It’s a heavy, obviously ambitious production, thirty-five short works by thirty-two authors, in a collection overseen by much-lauded translator Jay Rubin and introduced by much-lauded novelist and short story writer Haruki Murakami, and its format isn’t the limit of its unconventional nature ... Rubin ignores an important factor he knows all about: Japanese authors don’t just react to real-world events ... they also react, and always have reacted, to other Japanese authors. Students reading those boring old chronological surveys can’t help but see this, and good-time readers of this anthology can’t help but miss it. Missing also are some fairly towering names. Writers of the caliber of Shusaku Endo, Kobo Abe, Kenzaburo Oe and Naoya Shiga are nowhere to be found here, and either of the possible reasons for that is unappealing. But maybe all these unconventional choices are part of the package of an anthology like this, a full-sized original hardcover appearing in the Penguin Classics line to shake things up and provide an adventurous alternative to the many Japanese short story collections that have preceded it. Readers ready for such an adventure will find it here.
The Penguin Book of Japanese Short Stories, selected, edited and sparingly annotated by Jay Rubin, collects 34 short stories from across the literary spectrum and spanning nearly 150 years of modern Japanese literature. This superb collection differs from others of its ilk in that it's organized not according to chronological period, but rather according to a set of broad theme ... The result is not merely another college lit anthology, but a fascinating collection of short stories from all periods and from several authors who all too rarely make it into English translation.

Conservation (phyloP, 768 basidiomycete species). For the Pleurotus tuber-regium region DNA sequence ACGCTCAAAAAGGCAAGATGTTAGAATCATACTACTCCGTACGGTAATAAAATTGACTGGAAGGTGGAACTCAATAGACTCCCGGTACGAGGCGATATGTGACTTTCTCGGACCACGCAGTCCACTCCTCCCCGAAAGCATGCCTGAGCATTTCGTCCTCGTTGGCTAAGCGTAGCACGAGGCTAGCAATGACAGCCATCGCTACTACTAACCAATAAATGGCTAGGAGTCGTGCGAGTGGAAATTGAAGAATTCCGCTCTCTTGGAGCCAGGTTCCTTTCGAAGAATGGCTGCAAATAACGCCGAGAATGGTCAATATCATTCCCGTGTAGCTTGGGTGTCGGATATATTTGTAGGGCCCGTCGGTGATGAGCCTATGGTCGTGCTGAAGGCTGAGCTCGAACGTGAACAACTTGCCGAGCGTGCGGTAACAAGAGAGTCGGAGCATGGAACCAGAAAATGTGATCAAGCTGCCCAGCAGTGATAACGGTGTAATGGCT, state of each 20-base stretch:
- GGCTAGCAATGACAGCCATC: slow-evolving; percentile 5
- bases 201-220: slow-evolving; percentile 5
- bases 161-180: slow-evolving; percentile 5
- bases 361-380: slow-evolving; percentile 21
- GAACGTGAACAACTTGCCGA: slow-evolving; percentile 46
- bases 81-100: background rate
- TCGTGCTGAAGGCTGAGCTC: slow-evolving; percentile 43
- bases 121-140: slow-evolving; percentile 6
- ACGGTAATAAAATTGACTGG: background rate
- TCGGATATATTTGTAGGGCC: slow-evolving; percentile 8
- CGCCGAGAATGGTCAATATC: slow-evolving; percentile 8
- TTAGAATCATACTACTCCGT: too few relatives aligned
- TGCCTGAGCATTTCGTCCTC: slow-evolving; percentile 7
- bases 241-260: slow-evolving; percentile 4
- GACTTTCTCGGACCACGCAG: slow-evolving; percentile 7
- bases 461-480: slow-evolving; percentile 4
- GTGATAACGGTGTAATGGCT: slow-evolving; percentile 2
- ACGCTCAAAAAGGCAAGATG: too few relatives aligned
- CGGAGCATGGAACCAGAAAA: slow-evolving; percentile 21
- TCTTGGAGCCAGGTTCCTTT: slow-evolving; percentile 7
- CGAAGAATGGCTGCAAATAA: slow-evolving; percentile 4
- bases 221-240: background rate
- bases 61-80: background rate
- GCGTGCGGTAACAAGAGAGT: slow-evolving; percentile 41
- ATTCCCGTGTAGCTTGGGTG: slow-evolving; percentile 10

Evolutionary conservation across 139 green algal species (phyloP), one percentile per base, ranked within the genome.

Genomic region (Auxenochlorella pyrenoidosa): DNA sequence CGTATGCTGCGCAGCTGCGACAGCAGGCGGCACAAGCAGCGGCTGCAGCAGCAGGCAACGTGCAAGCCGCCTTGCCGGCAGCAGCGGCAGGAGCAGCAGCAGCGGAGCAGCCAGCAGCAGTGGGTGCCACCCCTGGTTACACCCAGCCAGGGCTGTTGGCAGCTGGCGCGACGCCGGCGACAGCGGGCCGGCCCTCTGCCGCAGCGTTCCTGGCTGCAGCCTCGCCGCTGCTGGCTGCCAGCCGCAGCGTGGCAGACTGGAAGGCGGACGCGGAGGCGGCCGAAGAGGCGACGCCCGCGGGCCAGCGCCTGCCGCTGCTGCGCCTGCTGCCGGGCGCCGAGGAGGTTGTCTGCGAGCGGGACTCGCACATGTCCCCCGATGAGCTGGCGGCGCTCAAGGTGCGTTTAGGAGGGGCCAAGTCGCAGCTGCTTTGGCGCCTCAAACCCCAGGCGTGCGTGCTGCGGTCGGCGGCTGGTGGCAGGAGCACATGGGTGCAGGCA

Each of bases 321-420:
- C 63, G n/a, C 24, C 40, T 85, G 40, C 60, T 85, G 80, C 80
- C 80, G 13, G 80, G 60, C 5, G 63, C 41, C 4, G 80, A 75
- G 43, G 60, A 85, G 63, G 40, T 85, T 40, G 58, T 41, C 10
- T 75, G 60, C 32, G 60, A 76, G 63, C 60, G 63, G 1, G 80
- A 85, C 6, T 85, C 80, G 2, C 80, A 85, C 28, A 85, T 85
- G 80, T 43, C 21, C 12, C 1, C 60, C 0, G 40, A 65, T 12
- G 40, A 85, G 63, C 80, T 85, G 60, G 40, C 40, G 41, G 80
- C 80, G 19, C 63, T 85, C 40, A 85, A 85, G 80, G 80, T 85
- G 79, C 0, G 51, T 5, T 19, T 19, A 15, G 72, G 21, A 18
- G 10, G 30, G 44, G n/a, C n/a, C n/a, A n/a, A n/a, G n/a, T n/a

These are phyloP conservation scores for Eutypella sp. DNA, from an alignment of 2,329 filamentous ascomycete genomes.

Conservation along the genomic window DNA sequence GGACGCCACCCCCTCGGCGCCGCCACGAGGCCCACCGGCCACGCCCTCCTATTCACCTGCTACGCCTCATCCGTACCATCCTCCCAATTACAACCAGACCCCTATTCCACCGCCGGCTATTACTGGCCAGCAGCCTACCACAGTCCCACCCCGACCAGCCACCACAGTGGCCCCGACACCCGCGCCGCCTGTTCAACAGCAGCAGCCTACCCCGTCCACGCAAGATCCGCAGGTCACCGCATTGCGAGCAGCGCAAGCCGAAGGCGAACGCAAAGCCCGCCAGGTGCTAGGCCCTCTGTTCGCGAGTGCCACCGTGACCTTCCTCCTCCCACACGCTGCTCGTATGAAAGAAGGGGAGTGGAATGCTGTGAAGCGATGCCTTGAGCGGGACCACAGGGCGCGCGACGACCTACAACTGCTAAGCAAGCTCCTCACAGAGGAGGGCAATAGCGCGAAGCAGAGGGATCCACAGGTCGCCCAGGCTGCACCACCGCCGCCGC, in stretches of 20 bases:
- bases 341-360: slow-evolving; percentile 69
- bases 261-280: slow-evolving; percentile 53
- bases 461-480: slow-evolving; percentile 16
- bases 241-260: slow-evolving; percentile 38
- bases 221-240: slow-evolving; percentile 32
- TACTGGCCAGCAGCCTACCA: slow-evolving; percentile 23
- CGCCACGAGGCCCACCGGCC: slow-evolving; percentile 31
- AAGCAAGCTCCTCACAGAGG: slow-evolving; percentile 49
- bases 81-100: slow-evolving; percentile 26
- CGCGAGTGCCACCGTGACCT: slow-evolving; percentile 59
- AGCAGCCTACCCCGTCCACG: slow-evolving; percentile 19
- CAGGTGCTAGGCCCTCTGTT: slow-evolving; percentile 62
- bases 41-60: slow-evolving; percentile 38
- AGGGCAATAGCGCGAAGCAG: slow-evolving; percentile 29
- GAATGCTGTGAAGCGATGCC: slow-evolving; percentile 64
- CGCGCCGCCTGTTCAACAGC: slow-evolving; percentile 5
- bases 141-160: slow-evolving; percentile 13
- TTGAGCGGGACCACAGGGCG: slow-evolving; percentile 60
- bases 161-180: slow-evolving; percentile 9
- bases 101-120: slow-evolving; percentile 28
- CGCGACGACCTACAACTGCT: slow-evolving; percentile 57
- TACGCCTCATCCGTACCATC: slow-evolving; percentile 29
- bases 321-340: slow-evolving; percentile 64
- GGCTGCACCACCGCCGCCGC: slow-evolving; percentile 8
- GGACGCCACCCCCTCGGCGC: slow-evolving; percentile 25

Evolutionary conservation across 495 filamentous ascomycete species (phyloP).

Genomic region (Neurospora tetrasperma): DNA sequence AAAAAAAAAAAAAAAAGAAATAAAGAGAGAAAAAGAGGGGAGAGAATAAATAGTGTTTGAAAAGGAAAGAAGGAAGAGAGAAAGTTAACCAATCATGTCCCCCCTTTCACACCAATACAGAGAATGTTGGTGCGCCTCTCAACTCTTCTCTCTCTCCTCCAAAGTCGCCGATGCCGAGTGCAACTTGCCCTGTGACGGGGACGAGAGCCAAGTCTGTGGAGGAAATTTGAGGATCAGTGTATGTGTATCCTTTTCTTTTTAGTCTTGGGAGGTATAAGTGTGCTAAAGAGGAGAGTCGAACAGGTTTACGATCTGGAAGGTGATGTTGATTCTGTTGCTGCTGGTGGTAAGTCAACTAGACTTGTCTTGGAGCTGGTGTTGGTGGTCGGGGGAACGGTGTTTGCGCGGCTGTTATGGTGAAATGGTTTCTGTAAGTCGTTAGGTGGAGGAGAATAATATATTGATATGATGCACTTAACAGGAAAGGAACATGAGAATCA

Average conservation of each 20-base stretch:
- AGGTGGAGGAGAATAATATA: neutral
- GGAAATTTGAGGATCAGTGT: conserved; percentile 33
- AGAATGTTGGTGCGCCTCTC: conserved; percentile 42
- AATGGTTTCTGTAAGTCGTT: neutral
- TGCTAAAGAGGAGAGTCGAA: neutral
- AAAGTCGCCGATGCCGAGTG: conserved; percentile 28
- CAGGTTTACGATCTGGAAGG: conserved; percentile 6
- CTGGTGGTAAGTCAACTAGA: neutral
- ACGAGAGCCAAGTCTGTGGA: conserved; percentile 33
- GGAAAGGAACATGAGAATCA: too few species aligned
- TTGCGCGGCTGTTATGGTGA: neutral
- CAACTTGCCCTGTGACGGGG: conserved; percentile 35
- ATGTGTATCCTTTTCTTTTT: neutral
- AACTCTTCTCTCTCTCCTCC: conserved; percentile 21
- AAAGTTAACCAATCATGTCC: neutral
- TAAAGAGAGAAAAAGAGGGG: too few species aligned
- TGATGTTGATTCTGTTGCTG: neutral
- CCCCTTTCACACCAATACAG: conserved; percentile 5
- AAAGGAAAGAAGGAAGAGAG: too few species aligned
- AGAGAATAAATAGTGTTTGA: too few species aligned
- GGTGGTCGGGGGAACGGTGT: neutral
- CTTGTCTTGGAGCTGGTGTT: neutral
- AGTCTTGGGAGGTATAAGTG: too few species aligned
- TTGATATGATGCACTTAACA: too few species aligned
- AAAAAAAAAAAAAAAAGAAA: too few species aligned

I found the bizarre, gory tales in The Penguin Book Of Japanese Short Stories infinitely more absorbing than those involving the humdrum arena of everyday life, an area much more acutely handled by Western writers ... The earliest story in the entire book was written in 1898. Even though Japanese literature stretches further back in time than our own – they were even writing science fiction as long ago as the 10th century – the editor offers no explanation for this strange cut-off point. I am no expert, but a little part of me suspects that the mischievous Murakami may have a point, and despite several shining exceptions, this is, indeed, ‘an unconventional selection of works by an unusual assortment of writers’